A surrealist-style painting by German artist, Rudolf Schlichter.
At the age of 26, while he had been pursuing his studies at the Art Academy of Kunstakademie in Karlsruhe, German artist Rudolf Schlichter was drafted into the army. Following a successful hunger strike, Schlichter was dismissed from his duties and returned to the bustling, forward-thinking town of Karlsruhe. Schlichter didn’t stick around for long and soon set off for Berlin where he fell in with the Dada scene and became a communist.
Schlichter made a successful living in Berlin from his illustrations. He transitioned from Dada to the “Neue Saclichkeit” movement (or “New Objectivity”) that used realism to express skepticism related to current events. He quickly became one of the most influential and critically important contributors to this quasi-Expressionism. Within New Objectivity there were two additional artistic courses: The “Verists” were known for using portraiture as a vehicle for their hostility toward authority figures, affluence and the oppression of society. The works of the great Otto Dix played a large role in this sub-component of New Objectivity. The other was commonly referred to as “Magic Realists” who were in opposition to the German style of Expressionism. Probably the most notable Magic Realism artist was Georg Schrimpf whose work was a crucial part of New Objectivity. Now that we’ve got your mini subversive art lesson out of the way, here’s a bit more on Rudolf Schlichter whose work, though not initially, was reviled by the Nazis.
While Schlichter’s body of work is as vast as it is diverse, there were many recurrent points of interest and themes, especially erotic ones, in his paintings and illustrations. Often his subjects were comprised of various bohemian movers and shakers and other residents who were part of the vibrant counterculture of the streets of Berlin where he spent much of his time. In 1923 Schlichter provided 60 illustrations for an edition of Oscar Wilde’s The Ballad of Reading Gaol. At the end of the 1920s, Schlichter returned to being a practicing Catholic and would end up doing illustrations for various religious publications put out by the church including a youth-oriented magazine called Jungle Front. The illustrations in the magazine often cast a disparaging light on the politics of Adolf Hitler. Coincidently at the time of its publication, Schlichter also belonged to the exclusively German art organization run by the Third Reich, “Reichskammer der bildenden Künste” or the “Reich Chamber of Fine Arts” headed up by propagandist extraordinaire Joseph Goebbels. And as you might imagine the jab didn’t go unnoticed and Schlichter was promptly ousted. His work was removed from galleries and destroyed and Schlichter’s name was added to the “degenerate art” list kept by the Nazis. Which in my mind is always the right kind of list to be on, in any time period.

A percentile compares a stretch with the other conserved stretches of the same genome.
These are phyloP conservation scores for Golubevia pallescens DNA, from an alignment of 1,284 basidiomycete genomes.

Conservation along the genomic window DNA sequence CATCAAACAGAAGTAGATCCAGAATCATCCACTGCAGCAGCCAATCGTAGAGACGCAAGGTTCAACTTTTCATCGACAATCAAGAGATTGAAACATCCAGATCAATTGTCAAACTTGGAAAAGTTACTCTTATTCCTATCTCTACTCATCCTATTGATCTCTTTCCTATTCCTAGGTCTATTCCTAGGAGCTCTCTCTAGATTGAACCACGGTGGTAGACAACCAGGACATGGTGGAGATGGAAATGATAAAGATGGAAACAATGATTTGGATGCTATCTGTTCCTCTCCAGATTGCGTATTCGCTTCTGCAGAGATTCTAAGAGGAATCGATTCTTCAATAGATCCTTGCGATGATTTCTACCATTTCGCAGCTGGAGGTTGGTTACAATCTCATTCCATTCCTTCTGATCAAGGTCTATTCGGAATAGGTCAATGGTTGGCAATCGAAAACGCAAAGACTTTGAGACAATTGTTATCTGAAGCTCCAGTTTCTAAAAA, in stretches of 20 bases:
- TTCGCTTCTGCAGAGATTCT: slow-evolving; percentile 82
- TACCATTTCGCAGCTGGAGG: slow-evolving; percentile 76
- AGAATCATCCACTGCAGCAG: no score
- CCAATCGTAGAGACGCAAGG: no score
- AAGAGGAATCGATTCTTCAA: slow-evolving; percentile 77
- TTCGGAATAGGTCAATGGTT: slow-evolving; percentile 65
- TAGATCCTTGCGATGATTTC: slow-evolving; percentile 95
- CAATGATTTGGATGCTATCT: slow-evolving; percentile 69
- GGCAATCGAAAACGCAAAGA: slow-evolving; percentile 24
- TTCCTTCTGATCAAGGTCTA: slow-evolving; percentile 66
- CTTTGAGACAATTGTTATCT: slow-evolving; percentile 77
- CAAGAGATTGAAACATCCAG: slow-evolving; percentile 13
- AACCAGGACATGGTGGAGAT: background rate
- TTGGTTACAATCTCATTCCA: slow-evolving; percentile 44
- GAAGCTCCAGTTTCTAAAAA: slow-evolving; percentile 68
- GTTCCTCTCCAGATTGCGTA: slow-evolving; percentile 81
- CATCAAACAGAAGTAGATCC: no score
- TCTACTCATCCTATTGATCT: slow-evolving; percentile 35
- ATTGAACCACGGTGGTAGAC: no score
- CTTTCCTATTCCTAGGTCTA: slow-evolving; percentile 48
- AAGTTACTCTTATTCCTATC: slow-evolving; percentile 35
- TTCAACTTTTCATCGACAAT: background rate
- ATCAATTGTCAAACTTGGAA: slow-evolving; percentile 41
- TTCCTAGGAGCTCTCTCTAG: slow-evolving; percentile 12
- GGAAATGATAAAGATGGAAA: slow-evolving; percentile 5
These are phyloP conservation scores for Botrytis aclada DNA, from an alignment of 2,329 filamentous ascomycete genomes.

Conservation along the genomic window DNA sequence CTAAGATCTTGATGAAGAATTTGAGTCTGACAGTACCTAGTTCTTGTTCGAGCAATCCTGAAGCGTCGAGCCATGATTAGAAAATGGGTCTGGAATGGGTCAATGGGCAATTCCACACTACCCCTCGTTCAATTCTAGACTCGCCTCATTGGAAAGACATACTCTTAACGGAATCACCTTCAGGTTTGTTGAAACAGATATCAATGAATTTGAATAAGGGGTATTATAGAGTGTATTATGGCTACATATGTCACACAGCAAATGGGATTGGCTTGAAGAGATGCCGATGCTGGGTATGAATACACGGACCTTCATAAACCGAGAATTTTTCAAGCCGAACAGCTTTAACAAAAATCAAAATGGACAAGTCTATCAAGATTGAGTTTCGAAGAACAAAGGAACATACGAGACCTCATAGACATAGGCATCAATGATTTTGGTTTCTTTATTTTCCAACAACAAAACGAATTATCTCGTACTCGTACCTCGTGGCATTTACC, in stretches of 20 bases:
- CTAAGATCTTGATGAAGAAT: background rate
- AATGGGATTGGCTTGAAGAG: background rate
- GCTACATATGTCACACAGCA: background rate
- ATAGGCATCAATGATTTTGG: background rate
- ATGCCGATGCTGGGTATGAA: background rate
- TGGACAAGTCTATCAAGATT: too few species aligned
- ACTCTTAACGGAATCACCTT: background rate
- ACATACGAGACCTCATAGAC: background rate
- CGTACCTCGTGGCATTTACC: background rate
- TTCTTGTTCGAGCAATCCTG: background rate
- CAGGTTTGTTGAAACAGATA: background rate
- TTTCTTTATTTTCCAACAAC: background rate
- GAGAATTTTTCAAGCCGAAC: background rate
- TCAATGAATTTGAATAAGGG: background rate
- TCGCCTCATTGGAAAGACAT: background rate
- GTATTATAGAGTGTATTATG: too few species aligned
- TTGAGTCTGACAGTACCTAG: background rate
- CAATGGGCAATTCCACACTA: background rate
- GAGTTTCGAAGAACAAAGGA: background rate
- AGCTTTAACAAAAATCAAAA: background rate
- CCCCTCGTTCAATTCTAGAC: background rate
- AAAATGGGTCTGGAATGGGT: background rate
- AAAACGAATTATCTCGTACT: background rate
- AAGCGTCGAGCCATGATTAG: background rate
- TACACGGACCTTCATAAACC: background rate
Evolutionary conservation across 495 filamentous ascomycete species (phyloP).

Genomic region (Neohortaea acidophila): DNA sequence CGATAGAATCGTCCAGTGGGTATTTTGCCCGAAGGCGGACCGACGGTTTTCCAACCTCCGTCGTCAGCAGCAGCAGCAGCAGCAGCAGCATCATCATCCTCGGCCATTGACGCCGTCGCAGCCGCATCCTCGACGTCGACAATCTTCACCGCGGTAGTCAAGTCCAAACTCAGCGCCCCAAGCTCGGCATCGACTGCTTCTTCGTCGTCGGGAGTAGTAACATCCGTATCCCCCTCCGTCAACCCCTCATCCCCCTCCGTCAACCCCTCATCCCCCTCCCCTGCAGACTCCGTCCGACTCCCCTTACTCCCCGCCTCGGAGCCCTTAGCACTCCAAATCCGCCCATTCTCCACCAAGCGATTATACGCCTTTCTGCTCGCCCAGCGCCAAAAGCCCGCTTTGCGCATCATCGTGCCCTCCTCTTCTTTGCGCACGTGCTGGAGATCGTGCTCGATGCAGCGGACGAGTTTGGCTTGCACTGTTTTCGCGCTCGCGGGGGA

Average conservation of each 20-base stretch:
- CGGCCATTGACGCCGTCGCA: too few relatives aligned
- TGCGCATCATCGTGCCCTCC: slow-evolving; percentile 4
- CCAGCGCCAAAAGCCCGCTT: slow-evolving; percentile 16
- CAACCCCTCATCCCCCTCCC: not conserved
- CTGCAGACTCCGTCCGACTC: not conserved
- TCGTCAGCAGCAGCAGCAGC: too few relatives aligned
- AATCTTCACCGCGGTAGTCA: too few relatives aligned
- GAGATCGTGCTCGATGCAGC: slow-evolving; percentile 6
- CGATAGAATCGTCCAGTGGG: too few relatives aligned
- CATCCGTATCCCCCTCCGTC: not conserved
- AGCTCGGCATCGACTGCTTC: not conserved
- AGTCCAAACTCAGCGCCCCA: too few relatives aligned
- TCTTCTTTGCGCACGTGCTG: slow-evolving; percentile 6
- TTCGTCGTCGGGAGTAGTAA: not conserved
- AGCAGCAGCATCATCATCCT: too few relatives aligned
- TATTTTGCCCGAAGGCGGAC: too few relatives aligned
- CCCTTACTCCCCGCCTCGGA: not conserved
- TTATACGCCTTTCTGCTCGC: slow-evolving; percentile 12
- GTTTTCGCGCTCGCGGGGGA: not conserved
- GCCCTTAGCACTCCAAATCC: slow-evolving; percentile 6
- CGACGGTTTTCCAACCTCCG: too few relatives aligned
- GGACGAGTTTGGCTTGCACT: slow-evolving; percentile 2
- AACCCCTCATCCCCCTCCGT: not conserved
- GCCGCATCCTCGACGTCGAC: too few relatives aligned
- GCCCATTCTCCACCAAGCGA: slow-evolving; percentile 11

Though he would pass away at the age of 65, a little more than a decade prior to his death Schlichter produced many remarkable pieces of surrealistic style paintings. Which would lead to the artist being dubbed “the German Salvador Dali.” I’ve included a few of Schlichter’s surrealist works as well as a nice sampling of his erotica below. Which means much of what follows is NSFW.
“Blonde Enemy” 1922.
“Dada Roof Studio.”
“Blind Power” 1937.
Detail from “Blind Power.”
“Three women (Flagellants)” a lithograph illustrated by Schlichter in 1913.
One of the 60 illustrations by Schlichter for Oscar Wilde’s book ‘The Ballad of Reading Gaol.’
“The Poline” 1913.
Another painting from Schlichter’s surrealism phase “Speedy Schlichter” 1952.
Previously on Dangerous Minds:
Max Ernst and the Surrealist revolution
The photographs of pioneering Japanese surrealist Kansuke Yamamoto
Salvador Dali goes to Hell: Astounding illustrations for Dante’s ‘Inferno’
From Russia with drugs: The twisted erotic surrealism of Dmitry Vorsin
Naughty nuns, Nosferatu and BDSM: Surreal works by the master of ‘anything goes’ Clovis Trouille